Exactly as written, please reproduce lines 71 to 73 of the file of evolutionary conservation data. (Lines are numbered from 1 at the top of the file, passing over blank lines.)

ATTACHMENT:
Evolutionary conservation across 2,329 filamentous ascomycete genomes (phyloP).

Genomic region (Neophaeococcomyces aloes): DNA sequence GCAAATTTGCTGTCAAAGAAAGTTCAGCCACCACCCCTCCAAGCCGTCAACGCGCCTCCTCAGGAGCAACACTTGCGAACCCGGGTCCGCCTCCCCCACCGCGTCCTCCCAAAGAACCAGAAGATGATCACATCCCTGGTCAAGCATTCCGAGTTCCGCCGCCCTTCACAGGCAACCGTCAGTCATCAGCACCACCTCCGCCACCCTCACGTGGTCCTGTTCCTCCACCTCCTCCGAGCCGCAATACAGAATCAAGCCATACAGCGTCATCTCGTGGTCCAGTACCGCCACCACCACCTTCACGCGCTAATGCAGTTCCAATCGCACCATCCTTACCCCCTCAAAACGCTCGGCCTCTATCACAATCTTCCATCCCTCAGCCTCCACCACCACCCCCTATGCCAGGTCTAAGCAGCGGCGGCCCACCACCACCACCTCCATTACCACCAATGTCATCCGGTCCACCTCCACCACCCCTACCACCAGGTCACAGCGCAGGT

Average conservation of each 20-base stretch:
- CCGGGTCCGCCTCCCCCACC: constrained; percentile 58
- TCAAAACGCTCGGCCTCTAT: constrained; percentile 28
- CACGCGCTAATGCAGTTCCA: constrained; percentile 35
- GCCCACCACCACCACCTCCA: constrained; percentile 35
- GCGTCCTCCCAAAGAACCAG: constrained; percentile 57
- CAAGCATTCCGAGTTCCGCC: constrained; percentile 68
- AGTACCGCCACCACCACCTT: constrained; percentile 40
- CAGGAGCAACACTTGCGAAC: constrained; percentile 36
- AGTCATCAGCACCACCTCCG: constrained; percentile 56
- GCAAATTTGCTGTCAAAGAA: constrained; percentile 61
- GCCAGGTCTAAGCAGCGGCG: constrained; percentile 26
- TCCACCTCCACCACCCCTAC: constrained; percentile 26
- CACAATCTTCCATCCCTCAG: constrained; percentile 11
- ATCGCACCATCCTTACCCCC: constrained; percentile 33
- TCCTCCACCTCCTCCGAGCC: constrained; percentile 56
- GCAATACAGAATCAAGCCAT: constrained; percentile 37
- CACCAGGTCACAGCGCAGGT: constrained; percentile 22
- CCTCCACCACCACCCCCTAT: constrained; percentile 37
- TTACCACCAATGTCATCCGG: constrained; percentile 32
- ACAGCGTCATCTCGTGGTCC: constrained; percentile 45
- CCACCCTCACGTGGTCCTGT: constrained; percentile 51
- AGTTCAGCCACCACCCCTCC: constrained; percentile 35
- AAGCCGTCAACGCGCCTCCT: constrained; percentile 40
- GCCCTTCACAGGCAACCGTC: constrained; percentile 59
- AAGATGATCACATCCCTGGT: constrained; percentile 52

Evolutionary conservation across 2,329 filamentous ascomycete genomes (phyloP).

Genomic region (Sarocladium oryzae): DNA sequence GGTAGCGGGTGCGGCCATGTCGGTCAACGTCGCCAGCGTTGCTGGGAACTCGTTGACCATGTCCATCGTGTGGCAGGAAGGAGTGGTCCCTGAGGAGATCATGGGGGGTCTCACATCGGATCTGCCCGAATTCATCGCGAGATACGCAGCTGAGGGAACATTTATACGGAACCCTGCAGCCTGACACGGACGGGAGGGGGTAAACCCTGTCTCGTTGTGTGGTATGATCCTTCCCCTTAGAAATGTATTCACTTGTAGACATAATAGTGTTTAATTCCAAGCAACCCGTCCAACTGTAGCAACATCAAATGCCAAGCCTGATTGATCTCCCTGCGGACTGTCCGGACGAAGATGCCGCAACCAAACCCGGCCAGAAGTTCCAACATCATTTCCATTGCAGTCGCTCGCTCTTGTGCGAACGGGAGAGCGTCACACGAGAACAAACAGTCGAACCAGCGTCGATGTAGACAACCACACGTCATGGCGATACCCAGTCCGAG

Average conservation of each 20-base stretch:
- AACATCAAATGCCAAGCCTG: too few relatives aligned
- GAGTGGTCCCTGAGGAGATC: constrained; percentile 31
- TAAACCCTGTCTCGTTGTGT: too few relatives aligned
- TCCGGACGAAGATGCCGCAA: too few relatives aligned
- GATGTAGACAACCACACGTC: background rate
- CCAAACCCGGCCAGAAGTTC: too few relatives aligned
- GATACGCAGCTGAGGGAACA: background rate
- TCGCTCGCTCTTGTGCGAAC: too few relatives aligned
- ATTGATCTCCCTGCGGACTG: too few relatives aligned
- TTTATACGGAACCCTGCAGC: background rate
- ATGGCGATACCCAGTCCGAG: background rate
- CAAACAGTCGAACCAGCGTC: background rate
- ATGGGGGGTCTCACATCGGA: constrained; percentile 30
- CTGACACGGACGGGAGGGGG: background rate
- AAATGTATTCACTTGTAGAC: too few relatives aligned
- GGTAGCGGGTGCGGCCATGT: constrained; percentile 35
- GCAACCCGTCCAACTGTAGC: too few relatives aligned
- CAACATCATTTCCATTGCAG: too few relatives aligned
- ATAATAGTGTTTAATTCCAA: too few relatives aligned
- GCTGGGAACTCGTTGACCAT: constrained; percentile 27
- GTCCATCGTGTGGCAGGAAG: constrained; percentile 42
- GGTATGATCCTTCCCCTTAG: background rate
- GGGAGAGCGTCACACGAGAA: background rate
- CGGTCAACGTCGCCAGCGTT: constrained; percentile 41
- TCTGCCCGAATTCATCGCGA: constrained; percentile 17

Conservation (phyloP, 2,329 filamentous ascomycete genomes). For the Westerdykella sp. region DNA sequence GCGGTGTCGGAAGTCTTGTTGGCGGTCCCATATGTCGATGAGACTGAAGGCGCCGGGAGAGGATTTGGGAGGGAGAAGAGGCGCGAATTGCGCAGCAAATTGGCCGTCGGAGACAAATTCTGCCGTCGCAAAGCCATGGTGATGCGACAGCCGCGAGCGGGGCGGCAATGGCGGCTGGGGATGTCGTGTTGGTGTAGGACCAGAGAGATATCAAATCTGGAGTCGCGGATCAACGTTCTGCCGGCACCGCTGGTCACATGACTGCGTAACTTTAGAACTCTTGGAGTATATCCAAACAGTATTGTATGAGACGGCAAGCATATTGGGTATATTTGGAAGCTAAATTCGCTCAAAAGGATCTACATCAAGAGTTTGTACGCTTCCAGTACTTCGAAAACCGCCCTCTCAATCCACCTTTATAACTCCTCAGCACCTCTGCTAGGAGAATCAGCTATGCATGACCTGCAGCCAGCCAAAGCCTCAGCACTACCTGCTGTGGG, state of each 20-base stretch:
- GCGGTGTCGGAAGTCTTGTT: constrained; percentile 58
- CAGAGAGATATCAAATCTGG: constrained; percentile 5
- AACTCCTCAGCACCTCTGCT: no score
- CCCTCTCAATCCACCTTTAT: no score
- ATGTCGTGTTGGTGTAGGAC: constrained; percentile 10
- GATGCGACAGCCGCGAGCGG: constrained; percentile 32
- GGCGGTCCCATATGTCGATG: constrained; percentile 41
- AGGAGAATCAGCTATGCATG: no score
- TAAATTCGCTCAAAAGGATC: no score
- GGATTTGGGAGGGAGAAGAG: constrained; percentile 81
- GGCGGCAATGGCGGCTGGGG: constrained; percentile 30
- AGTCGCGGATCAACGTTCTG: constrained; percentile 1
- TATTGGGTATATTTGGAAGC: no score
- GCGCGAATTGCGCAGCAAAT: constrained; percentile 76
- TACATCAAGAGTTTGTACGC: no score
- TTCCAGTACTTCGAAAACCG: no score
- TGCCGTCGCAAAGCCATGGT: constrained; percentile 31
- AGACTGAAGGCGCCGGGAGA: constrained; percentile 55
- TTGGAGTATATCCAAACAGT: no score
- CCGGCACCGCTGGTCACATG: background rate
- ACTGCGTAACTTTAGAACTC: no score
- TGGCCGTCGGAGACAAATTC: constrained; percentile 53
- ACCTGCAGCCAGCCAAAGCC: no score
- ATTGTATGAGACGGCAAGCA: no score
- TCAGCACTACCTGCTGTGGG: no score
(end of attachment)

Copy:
- GCGCGAATTGCGCAGCAAAT: constrained; percentile 76
- TACATCAAGAGTTTGTACGC: no score
- TTCCAGTACTTCGAAAACCG: no score